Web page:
The Dwarf Korean Lilac is a hardy flowering shrub that adds grace, fragrance and beauty to a garden. It can be planted anywhere, as a border or even as border foreground. Its great attraction is the neatness of its stems and fragrant, lavender pink flowers. The plant was first noticed by Frank Meyer in a garden in China in 1909 and he sent its cuttings to America. Today, this plant carries Meyer’s name (Syringa meyeri), and can be seen growing in most American households.
The Korean Lilac is comparatively a small shrub, and grows up to a height of 4 to 5 feet, and an almost similar width. Its dark green foliage presents a beautiful contrast to its lavender pink blooms. When it blossoms the entire bush gets covered from top to bottom in lavender flowers. The peak blooming period is May-June but it flowers twice a year extending up to late summer and early autumn. In autumn the foliage turns bright yellow, in winter it sheds leaves but still this deciduous delicate shrub looks attractive with its dark brown leafless stems.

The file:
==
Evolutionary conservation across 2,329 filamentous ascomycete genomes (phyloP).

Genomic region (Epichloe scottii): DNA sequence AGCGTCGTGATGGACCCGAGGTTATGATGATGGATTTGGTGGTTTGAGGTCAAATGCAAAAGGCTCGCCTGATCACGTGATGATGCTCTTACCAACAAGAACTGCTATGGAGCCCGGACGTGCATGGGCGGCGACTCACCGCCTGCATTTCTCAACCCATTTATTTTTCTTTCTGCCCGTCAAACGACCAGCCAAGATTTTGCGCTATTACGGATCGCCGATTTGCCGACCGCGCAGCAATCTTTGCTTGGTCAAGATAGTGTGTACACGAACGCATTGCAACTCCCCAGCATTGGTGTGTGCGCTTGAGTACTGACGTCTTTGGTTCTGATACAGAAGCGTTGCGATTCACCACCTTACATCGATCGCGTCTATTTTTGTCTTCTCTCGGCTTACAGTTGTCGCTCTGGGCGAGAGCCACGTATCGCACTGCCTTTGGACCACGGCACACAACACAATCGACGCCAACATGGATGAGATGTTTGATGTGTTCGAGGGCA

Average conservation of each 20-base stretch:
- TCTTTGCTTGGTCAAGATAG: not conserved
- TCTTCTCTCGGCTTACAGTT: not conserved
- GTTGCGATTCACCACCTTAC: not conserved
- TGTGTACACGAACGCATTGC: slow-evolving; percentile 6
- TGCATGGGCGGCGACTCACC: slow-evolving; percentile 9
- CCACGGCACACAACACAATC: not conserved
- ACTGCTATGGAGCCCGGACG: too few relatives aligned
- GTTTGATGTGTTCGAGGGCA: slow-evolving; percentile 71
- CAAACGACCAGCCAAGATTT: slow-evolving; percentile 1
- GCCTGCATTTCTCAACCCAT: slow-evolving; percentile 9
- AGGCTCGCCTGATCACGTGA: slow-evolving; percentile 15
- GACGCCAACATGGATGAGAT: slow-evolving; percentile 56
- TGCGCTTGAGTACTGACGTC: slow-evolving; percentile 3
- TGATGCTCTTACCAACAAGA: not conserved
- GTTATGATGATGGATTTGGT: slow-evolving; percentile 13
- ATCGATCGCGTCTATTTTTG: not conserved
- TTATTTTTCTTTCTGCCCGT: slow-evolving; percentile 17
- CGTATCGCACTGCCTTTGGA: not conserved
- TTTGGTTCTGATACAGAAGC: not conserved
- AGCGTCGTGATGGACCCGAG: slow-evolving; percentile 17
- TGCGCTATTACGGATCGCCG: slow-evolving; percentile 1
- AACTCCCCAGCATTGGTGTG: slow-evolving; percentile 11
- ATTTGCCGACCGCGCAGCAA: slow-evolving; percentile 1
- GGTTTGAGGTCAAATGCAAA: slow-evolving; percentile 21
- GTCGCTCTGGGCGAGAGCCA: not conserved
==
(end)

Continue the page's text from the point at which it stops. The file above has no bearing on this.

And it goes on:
The Korean Lilac is a tough plant, easy to grow and maintain. The plants are not grafted but propagated from their roots. The best time for planting a Korean Lilac is early spring. The plant requires direct sunlight for at least 6 hours a day, a well-drained soil and regular watering for its healthy growth. Once the shrub is established it will continue blooming. Pruning old blooms brings fresh blooms.
The Korean Lilac flowers early and spreads its enchanting fragrance all around. It is not susceptible to powdery mildew or lilac borers, the bane of other lilacs, and is considered one of the most versatile among flowering shrubs. Once planted, it will continue to grow even without attention. More, it looks great even when it grows in the wild.